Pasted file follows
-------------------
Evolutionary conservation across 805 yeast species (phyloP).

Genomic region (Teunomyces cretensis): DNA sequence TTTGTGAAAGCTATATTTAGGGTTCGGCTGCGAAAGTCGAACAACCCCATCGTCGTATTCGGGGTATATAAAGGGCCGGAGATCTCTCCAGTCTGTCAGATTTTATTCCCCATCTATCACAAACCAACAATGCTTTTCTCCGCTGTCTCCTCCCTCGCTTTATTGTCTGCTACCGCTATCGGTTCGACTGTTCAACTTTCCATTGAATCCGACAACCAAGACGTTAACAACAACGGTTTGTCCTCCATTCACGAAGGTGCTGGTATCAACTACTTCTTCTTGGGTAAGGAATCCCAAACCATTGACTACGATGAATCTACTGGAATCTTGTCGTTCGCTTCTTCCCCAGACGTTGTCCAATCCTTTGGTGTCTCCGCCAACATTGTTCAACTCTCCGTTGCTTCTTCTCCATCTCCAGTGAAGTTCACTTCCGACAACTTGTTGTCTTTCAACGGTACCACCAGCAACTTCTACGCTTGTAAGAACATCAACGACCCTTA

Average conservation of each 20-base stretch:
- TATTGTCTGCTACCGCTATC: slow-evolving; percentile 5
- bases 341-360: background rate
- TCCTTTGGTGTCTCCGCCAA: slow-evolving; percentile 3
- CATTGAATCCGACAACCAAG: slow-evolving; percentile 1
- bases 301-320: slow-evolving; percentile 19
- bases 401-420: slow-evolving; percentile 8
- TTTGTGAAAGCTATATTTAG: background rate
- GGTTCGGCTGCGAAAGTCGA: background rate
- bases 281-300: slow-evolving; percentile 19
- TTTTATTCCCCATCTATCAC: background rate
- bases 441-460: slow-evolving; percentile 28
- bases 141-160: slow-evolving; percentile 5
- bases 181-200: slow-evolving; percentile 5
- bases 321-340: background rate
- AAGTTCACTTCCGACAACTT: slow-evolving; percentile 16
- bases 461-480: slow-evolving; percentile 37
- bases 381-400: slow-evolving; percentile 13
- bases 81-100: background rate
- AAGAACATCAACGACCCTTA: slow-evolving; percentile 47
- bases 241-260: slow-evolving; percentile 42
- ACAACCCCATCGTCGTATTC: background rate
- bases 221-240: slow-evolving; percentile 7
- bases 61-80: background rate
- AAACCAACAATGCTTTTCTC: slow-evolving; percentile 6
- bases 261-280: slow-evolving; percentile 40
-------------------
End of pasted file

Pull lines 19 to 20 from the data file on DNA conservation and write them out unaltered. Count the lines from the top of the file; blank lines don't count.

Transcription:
- bases 461-480: slow-evolving; percentile 37
- bases 381-400: slow-evolving; percentile 13